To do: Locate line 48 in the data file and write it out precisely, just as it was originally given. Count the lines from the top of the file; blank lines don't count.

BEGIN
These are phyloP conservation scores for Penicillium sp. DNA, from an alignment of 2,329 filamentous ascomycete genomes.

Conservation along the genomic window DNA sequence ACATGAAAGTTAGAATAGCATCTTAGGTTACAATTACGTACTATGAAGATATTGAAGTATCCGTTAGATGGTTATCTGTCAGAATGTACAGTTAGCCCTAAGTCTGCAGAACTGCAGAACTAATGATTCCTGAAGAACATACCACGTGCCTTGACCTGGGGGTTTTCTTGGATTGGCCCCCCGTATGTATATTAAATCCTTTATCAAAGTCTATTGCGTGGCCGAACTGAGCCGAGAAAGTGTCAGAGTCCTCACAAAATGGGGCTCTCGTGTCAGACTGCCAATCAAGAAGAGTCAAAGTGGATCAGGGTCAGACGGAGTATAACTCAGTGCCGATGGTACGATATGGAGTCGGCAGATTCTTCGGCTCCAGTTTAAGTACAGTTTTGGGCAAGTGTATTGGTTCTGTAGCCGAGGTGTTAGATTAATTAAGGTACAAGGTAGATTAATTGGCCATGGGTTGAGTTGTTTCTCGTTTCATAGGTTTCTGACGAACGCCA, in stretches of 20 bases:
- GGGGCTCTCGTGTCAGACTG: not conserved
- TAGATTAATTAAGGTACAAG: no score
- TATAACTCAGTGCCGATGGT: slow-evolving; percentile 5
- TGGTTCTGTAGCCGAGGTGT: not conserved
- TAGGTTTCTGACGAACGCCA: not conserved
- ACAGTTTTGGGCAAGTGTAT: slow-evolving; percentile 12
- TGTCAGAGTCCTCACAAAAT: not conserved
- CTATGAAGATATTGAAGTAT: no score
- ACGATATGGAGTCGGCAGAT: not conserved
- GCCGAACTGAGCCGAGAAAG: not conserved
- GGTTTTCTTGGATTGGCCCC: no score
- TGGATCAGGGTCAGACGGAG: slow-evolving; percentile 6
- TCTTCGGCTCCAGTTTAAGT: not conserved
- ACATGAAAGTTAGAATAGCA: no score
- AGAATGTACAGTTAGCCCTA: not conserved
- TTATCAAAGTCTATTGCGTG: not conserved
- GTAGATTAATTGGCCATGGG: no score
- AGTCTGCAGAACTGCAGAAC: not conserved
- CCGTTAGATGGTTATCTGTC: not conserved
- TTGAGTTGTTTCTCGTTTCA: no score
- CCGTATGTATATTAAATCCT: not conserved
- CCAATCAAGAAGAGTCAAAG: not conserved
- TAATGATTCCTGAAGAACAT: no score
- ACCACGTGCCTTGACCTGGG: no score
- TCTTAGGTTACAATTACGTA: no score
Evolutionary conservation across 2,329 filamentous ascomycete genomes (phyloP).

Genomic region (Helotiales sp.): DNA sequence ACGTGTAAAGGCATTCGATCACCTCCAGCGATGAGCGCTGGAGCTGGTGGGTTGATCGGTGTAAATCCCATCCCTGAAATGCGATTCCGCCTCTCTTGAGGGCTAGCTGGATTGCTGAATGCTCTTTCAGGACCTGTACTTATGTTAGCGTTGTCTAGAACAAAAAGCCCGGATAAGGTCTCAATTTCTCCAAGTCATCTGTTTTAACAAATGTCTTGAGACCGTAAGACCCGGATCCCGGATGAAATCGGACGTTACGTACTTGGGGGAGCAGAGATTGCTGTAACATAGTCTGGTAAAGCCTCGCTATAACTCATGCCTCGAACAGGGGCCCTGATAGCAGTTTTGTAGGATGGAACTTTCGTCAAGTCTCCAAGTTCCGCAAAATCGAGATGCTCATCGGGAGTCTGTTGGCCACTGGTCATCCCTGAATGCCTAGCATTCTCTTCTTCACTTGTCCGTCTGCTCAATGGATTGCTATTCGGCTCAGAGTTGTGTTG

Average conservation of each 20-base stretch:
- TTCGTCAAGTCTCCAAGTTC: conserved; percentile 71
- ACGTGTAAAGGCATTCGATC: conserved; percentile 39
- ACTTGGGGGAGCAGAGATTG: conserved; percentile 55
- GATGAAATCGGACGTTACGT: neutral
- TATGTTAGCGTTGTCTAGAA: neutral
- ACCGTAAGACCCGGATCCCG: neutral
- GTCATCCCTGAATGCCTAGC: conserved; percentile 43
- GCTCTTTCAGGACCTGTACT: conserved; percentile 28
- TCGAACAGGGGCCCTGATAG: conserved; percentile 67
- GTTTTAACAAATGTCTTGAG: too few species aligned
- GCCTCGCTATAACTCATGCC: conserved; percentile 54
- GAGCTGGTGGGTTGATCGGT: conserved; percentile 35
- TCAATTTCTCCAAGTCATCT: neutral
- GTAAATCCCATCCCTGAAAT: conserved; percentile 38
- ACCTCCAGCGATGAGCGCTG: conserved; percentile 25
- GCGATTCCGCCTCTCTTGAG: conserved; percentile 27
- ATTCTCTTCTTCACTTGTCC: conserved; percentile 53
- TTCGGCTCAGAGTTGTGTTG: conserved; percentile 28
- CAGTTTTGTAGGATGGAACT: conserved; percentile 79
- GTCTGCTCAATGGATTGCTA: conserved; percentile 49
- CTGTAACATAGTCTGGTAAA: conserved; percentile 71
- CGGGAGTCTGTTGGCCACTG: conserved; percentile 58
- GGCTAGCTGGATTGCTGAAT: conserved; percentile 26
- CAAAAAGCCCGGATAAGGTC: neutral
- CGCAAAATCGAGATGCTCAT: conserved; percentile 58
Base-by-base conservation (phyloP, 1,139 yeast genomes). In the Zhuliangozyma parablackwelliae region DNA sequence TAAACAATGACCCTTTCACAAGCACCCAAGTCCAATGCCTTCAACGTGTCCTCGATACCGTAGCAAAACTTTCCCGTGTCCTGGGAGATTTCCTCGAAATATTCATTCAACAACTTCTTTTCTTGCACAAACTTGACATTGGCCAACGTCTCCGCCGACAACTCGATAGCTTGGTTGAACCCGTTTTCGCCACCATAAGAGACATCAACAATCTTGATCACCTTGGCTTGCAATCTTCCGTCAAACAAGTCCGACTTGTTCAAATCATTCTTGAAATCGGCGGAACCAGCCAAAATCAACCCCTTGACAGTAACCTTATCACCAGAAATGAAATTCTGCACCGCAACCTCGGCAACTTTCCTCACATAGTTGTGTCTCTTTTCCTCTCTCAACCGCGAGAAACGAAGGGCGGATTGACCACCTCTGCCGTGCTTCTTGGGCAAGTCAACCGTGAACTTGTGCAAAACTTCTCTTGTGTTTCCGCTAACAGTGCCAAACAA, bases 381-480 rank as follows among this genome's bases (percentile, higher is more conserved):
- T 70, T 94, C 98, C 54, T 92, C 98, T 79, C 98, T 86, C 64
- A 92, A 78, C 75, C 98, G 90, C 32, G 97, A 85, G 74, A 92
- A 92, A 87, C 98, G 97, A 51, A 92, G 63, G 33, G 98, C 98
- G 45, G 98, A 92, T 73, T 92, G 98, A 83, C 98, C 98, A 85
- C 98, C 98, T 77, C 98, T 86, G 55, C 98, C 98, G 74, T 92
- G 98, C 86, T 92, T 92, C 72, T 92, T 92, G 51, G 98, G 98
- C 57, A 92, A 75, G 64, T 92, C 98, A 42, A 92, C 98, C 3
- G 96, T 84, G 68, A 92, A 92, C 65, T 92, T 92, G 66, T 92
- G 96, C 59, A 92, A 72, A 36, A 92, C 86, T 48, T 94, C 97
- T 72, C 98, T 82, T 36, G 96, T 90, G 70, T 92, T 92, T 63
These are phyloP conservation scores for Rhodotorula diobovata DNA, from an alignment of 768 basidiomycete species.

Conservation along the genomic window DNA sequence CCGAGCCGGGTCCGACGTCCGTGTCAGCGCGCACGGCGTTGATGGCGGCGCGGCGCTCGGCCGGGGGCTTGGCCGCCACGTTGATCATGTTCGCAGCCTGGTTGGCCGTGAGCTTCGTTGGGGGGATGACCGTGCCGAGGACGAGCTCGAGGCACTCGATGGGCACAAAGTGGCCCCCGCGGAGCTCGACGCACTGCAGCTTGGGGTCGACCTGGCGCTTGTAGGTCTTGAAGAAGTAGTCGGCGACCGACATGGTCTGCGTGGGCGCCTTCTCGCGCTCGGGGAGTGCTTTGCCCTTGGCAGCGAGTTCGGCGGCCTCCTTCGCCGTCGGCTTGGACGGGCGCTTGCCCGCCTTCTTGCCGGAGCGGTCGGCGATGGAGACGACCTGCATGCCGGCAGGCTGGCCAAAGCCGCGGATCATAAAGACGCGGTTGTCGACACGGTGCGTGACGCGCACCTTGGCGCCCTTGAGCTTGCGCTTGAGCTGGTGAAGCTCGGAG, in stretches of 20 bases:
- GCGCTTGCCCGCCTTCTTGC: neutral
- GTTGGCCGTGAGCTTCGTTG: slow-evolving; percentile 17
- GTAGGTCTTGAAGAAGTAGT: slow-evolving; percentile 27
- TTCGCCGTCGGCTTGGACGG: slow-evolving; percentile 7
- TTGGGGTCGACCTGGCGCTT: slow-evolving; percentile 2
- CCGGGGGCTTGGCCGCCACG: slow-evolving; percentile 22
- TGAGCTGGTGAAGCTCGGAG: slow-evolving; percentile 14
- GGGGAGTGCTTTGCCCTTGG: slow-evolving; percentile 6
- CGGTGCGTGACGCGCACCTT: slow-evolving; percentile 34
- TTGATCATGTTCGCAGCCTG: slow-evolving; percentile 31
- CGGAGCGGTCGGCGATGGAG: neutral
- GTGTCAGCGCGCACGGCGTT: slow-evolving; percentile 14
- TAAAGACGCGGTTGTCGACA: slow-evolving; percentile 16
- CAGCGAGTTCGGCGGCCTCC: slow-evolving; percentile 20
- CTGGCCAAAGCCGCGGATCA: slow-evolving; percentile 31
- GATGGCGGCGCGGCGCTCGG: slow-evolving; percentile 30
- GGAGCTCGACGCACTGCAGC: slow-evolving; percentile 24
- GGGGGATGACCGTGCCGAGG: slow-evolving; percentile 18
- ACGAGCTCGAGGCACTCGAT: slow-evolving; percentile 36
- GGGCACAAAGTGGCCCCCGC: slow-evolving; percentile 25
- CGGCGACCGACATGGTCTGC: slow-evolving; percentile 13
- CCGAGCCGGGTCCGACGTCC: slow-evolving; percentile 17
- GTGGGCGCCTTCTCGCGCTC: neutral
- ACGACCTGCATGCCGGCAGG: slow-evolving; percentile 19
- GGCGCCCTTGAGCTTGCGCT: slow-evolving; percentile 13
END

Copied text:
- TTCGGCTCAGAGTTGTGTTG: conserved; percentile 28